The Last of Robin Hood
A title as good as "The Last of Robin Hood" deserves a better movie. In fact, it deserves a good movie.
"Fair Game" works as a thriller for anyone who lives entirely in the present. Those with longer memories will find the film grows increasingly funny as it rolls along. In it, a criminal mastermind (a) attempts to shoot the Cindy Crawford character on the street in Miami, (b) blows up her house hoping she is inside it, (c) has a henchman who screams into a phone, "The girl - she is still alive!" (d) sends a hit squad to kill her in her hotel room, (e) has a killer impersonate an FBI man in order to shoot her, (f) has his men chase her down a freeway while firing machineguns at her, (g) drops hit-men by helicopter onto a train so they can shoot her, and then - then, mind you, when she has finally been captured - says, "Whatever you do, don't harm the woman for now!" (She is needed, of course, to be hung from the ceiling by her arms during the Talking Killer scene.) This is quite a movie. After one of her close calls, Crawford is taken by a hero policeman (William Baldwin) to a safe haven, where of course she immediately takes a shower. Bullets crash through the floor of the shower stall. She races unclothed from the shower but finds time offscreen to slip into a sexy low-cut bustier before Baldwin helps her escape the trap, after which she is shot at some more before he gets her into another hiding place, where, of course, it is time for her to take another shower immediately. (Baldwin has an equal-opportunity shower scene for female viewers.) The movie stars Crawford, in her feature film debut, as Kate McQuean, a Miami lawyer who is handling a case in which she uncovers a hidden asset, an ocean freighter named the Tortoga. Because she's discovered the ship, she's marked for death, because the ship, rusty and neglected on the outside, is equipped with advanced electronic equipment and is being used to tap into undersea telephone lines so that Kasak (Steven Berkoff), the bad guy, can transfer hundreds of millions of dollars to his account in the Cayman Islands.
This Kasak is quite a guy. He is a former member of the KGB equivalent of the Navy Seals, if I heard correctly, and has a staff of computer geniuses. And I mean these guys are geniuses. There has been some snorting recently about the miracles that computers perform in the movies, but try this one on for size: The computer genius types Kate McQuean's name into the computer, after which at blinding speed, it shows her driver's license and then a satellite shot of the state of Florida, which is rapidly enlarged until it shows her city, her neighborhood, her block and, finally, a closeup of her house. Now that's computing. It's so sophisticated, it almost makes you wonder why Kasak's gang still thinks telephone calls travel by coaxial cables. Haven't they heard of communications satellites? The movie plays like an anthology of obligatory scenes. Early in the film, for example, a crazy grabs a gun in the squad room and Baldwin disarms him, for no other reason than to provide a scene in which a hero cop disarms a crazy in the squad room. It also has a female killer who actually bares her teeth. And a scene where Baldwin jumps from a car to a train. And a scene where Crawford pulls a burning car on the end of a tow-truck tether while Baldwin climbs on top of the car and shoots at the bad guys. And a scene in a freight car where she slaps him twice and then kisses him, and they get so involved they don't notice the noise of the helicopter that hovers over the car so the hit squad can jump onto the train. Oh, and of course the bomb in the movie is conveniently fitted with a digital readout, so the audience will know how long until it explodes (who else is supposed to be there to see the readout?).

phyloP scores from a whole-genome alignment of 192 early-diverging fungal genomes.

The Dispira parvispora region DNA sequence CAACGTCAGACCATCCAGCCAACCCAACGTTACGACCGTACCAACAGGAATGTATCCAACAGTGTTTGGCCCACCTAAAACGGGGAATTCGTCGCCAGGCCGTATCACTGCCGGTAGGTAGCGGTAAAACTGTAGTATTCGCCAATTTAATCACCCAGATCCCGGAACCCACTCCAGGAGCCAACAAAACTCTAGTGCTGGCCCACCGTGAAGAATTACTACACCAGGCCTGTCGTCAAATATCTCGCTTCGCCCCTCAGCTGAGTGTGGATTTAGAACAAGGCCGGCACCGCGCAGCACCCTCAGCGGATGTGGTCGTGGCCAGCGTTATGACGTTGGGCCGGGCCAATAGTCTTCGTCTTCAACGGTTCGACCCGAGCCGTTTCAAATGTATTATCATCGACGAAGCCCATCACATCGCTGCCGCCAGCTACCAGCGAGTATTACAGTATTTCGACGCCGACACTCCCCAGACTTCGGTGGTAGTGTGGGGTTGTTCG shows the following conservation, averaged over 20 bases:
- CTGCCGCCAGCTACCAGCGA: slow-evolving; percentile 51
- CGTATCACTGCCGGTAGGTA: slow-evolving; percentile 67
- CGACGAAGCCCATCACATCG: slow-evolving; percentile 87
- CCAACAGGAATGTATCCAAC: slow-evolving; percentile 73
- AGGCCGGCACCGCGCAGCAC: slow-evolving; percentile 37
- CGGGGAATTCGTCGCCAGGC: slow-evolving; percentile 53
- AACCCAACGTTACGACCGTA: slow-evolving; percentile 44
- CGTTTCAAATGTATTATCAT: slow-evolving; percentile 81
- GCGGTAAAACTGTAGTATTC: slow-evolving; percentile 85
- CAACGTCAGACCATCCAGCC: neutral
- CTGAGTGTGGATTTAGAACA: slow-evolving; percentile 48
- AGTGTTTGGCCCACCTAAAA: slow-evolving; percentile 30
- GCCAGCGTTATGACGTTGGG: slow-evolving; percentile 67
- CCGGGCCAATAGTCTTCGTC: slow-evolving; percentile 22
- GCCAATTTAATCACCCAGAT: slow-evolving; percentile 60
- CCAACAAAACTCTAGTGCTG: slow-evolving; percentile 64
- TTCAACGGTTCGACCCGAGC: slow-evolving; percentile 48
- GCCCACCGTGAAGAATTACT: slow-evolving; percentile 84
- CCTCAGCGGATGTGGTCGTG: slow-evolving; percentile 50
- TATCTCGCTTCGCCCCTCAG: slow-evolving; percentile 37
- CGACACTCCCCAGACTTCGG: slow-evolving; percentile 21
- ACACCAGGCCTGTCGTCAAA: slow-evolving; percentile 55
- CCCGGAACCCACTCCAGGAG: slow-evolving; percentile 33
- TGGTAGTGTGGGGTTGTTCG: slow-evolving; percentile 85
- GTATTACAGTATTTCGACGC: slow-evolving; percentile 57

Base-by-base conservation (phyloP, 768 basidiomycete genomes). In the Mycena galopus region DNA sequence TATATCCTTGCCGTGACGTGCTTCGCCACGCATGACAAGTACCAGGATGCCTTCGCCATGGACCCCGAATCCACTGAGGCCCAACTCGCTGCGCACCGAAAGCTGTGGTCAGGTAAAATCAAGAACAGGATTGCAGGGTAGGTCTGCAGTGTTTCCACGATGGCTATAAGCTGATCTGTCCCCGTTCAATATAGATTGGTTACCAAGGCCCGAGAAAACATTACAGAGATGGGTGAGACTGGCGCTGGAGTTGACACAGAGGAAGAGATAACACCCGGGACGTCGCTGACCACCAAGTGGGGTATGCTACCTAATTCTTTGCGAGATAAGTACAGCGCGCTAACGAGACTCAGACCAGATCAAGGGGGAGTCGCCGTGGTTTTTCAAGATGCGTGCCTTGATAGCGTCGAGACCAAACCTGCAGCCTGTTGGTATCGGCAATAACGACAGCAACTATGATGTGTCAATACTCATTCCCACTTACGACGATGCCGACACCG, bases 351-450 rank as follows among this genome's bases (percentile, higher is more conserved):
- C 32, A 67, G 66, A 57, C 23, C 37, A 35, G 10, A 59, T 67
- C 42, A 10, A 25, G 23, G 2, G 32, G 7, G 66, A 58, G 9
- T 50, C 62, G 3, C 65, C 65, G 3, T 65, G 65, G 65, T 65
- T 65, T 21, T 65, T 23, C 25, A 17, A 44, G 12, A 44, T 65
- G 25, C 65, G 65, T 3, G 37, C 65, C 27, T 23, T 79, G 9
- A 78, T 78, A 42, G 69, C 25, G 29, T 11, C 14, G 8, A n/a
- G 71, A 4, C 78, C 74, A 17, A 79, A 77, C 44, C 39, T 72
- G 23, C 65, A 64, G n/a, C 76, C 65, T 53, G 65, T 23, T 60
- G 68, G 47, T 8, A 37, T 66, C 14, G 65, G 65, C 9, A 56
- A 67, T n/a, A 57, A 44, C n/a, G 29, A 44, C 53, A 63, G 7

Credit where due: The director, Andrew Sipes, uses his stunt and special-effects teams effectively, and the chase scenes are well-staged and technically impressive. "Fair Game" does deliver on the basic thriller-chase-explosion-shower scene level. Baldwin does what heroes do in such movies.
As for the lovely and charming Cindy Crawford . . . well, not long ago I interviewed Miss Fay Wray after a screening of "King Kong." She is a wonder at age 88, a bright, funny, energetic woman who referred, somewhat sardonically, to the "Screamer Role." Crawford has the Screamer Role in "Fair Game," and screams a whole lot, and does a good job of it, too. It is a rich tradition. As for Charlie Fletcher's screenplay, this is a rare movie with enough common sense that after Crawford has been blown up, dumped in the sea, shot at during a shower and dragged through a parking garage, her co-star has the consideration to say, "Hey, if you need a clean shirt or something, better do it now."
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